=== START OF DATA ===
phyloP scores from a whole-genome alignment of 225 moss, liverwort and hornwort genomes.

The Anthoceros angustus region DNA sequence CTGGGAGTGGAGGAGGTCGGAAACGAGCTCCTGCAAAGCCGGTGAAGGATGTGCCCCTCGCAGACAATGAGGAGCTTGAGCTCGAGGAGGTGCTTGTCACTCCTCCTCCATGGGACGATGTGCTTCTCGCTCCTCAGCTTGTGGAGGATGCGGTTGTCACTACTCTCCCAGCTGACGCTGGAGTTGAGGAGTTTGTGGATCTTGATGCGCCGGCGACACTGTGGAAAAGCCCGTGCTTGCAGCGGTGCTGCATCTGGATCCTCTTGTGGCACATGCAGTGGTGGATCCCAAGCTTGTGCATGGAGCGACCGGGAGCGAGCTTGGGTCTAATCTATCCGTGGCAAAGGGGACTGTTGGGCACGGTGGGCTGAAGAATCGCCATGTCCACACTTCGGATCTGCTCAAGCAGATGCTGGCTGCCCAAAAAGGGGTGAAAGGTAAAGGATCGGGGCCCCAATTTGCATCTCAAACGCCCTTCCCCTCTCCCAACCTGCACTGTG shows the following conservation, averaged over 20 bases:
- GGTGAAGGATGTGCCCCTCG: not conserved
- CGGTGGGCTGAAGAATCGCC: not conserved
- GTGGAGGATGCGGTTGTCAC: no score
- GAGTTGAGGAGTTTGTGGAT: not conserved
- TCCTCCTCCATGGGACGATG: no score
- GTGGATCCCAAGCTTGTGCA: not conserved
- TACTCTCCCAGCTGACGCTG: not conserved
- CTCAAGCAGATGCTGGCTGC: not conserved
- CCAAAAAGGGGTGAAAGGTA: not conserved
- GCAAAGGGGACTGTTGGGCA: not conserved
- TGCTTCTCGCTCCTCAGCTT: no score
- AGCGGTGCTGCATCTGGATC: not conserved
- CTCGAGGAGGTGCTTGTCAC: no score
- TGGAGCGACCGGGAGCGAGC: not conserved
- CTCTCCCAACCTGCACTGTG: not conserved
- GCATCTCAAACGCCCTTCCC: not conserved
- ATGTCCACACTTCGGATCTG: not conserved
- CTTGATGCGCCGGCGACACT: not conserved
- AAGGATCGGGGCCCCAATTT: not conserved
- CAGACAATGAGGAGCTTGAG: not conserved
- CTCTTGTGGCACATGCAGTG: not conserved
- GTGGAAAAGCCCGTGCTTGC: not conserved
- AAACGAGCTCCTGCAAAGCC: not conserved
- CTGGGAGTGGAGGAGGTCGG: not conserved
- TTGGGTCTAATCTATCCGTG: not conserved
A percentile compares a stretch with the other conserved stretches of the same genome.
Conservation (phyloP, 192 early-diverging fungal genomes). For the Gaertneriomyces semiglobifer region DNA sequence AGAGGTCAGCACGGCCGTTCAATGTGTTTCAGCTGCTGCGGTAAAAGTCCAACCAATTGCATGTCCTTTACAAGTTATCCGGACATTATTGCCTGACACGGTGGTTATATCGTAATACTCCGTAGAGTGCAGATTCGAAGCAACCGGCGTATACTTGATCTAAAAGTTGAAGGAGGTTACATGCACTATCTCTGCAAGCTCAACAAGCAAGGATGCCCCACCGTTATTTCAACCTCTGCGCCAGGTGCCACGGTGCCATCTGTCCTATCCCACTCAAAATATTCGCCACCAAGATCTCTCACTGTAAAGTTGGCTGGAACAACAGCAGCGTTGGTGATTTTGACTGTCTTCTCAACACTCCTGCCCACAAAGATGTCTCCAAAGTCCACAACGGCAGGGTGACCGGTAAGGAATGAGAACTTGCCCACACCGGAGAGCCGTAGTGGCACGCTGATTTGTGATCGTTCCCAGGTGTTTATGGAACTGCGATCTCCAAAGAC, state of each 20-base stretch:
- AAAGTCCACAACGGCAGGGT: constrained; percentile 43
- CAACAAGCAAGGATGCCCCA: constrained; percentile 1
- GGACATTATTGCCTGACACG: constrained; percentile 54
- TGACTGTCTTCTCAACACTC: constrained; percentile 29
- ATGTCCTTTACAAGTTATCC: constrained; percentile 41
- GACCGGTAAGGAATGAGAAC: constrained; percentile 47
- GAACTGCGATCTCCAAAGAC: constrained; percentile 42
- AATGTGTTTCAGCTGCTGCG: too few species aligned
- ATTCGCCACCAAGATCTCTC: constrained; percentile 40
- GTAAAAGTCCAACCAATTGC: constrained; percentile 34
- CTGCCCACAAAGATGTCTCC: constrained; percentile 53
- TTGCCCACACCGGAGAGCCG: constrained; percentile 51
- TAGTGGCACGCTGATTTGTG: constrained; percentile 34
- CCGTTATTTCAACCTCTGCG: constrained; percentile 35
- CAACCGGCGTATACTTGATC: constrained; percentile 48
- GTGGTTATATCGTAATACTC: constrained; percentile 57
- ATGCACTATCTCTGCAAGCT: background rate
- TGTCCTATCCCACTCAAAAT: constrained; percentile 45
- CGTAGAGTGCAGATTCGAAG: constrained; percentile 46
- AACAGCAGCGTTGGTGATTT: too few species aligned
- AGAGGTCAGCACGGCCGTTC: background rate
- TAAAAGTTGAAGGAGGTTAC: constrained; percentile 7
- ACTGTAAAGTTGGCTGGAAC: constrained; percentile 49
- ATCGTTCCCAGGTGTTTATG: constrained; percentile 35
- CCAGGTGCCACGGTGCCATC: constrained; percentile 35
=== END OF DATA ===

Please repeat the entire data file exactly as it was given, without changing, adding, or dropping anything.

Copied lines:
phyloP scores from a whole-genome alignment of 225 moss, liverwort and hornwort genomes.

The Anthoceros angustus region DNA sequence CTGGGAGTGGAGGAGGTCGGAAACGAGCTCCTGCAAAGCCGGTGAAGGATGTGCCCCTCGCAGACAATGAGGAGCTTGAGCTCGAGGAGGTGCTTGTCACTCCTCCTCCATGGGACGATGTGCTTCTCGCTCCTCAGCTTGTGGAGGATGCGGTTGTCACTACTCTCCCAGCTGACGCTGGAGTTGAGGAGTTTGTGGATCTTGATGCGCCGGCGACACTGTGGAAAAGCCCGTGCTTGCAGCGGTGCTGCATCTGGATCCTCTTGTGGCACATGCAGTGGTGGATCCCAAGCTTGTGCATGGAGCGACCGGGAGCGAGCTTGGGTCTAATCTATCCGTGGCAAAGGGGACTGTTGGGCACGGTGGGCTGAAGAATCGCCATGTCCACACTTCGGATCTGCTCAAGCAGATGCTGGCTGCCCAAAAAGGGGTGAAAGGTAAAGGATCGGGGCCCCAATTTGCATCTCAAACGCCCTTCCCCTCTCCCAACCTGCACTGTG shows the following conservation, averaged over 20 bases:
- GGTGAAGGATGTGCCCCTCG: not conserved
- CGGTGGGCTGAAGAATCGCC: not conserved
- GTGGAGGATGCGGTTGTCAC: no score
- GAGTTGAGGAGTTTGTGGAT: not conserved
- TCCTCCTCCATGGGACGATG: no score
- GTGGATCCCAAGCTTGTGCA: not conserved
- TACTCTCCCAGCTGACGCTG: not conserved
- CTCAAGCAGATGCTGGCTGC: not conserved
- CCAAAAAGGGGTGAAAGGTA: not conserved
- GCAAAGGGGACTGTTGGGCA: not conserved
- TGCTTCTCGCTCCTCAGCTT: no score
- AGCGGTGCTGCATCTGGATC: not conserved
- CTCGAGGAGGTGCTTGTCAC: no score
- TGGAGCGACCGGGAGCGAGC: not conserved
- CTCTCCCAACCTGCACTGTG: not conserved
- GCATCTCAAACGCCCTTCCC: not conserved
- ATGTCCACACTTCGGATCTG: not conserved
- CTTGATGCGCCGGCGACACT: not conserved
- AAGGATCGGGGCCCCAATTT: not conserved
- CAGACAATGAGGAGCTTGAG: not conserved
- CTCTTGTGGCACATGCAGTG: not conserved
- GTGGAAAAGCCCGTGCTTGC: not conserved
- AAACGAGCTCCTGCAAAGCC: not conserved
- CTGGGAGTGGAGGAGGTCGG: not conserved
- TTGGGTCTAATCTATCCGTG: not conserved
A percentile compares a stretch with the other conserved stretches of the same genome.
Conservation (phyloP, 192 early-diverging fungal genomes). For the Gaertneriomyces semiglobifer region DNA sequence AGAGGTCAGCACGGCCGTTCAATGTGTTTCAGCTGCTGCGGTAAAAGTCCAACCAATTGCATGTCCTTTACAAGTTATCCGGACATTATTGCCTGACACGGTGGTTATATCGTAATACTCCGTAGAGTGCAGATTCGAAGCAACCGGCGTATACTTGATCTAAAAGTTGAAGGAGGTTACATGCACTATCTCTGCAAGCTCAACAAGCAAGGATGCCCCACCGTTATTTCAACCTCTGCGCCAGGTGCCACGGTGCCATCTGTCCTATCCCACTCAAAATATTCGCCACCAAGATCTCTCACTGTAAAGTTGGCTGGAACAACAGCAGCGTTGGTGATTTTGACTGTCTTCTCAACACTCCTGCCCACAAAGATGTCTCCAAAGTCCACAACGGCAGGGTGACCGGTAAGGAATGAGAACTTGCCCACACCGGAGAGCCGTAGTGGCACGCTGATTTGTGATCGTTCCCAGGTGTTTATGGAACTGCGATCTCCAAAGAC, state of each 20-base stretch:
- AAAGTCCACAACGGCAGGGT: constrained; percentile 43
- CAACAAGCAAGGATGCCCCA: constrained; percentile 1
- GGACATTATTGCCTGACACG: constrained; percentile 54
- TGACTGTCTTCTCAACACTC: constrained; percentile 29
- ATGTCCTTTACAAGTTATCC: constrained; percentile 41
- GACCGGTAAGGAATGAGAAC: constrained; percentile 47
- GAACTGCGATCTCCAAAGAC: constrained; percentile 42
- AATGTGTTTCAGCTGCTGCG: too few species aligned
- ATTCGCCACCAAGATCTCTC: constrained; percentile 40
- GTAAAAGTCCAACCAATTGC: constrained; percentile 34
- CTGCCCACAAAGATGTCTCC: constrained; percentile 53
- TTGCCCACACCGGAGAGCCG: constrained; percentile 51
- TAGTGGCACGCTGATTTGTG: constrained; percentile 34
- CCGTTATTTCAACCTCTGCG: constrained; percentile 35
- CAACCGGCGTATACTTGATC: constrained; percentile 48
- GTGGTTATATCGTAATACTC: constrained; percentile 57
- ATGCACTATCTCTGCAAGCT: background rate
- TGTCCTATCCCACTCAAAAT: constrained; percentile 45
- CGTAGAGTGCAGATTCGAAG: constrained; percentile 46
- AACAGCAGCGTTGGTGATTT: too few species aligned
- AGAGGTCAGCACGGCCGTTC: background rate
- TAAAAGTTGAAGGAGGTTAC: constrained; percentile 7
- ACTGTAAAGTTGGCTGGAAC: constrained; percentile 49
- ATCGTTCCCAGGTGTTTATG: constrained; percentile 35
- CCAGGTGCCACGGTGCCATC: constrained; percentile 35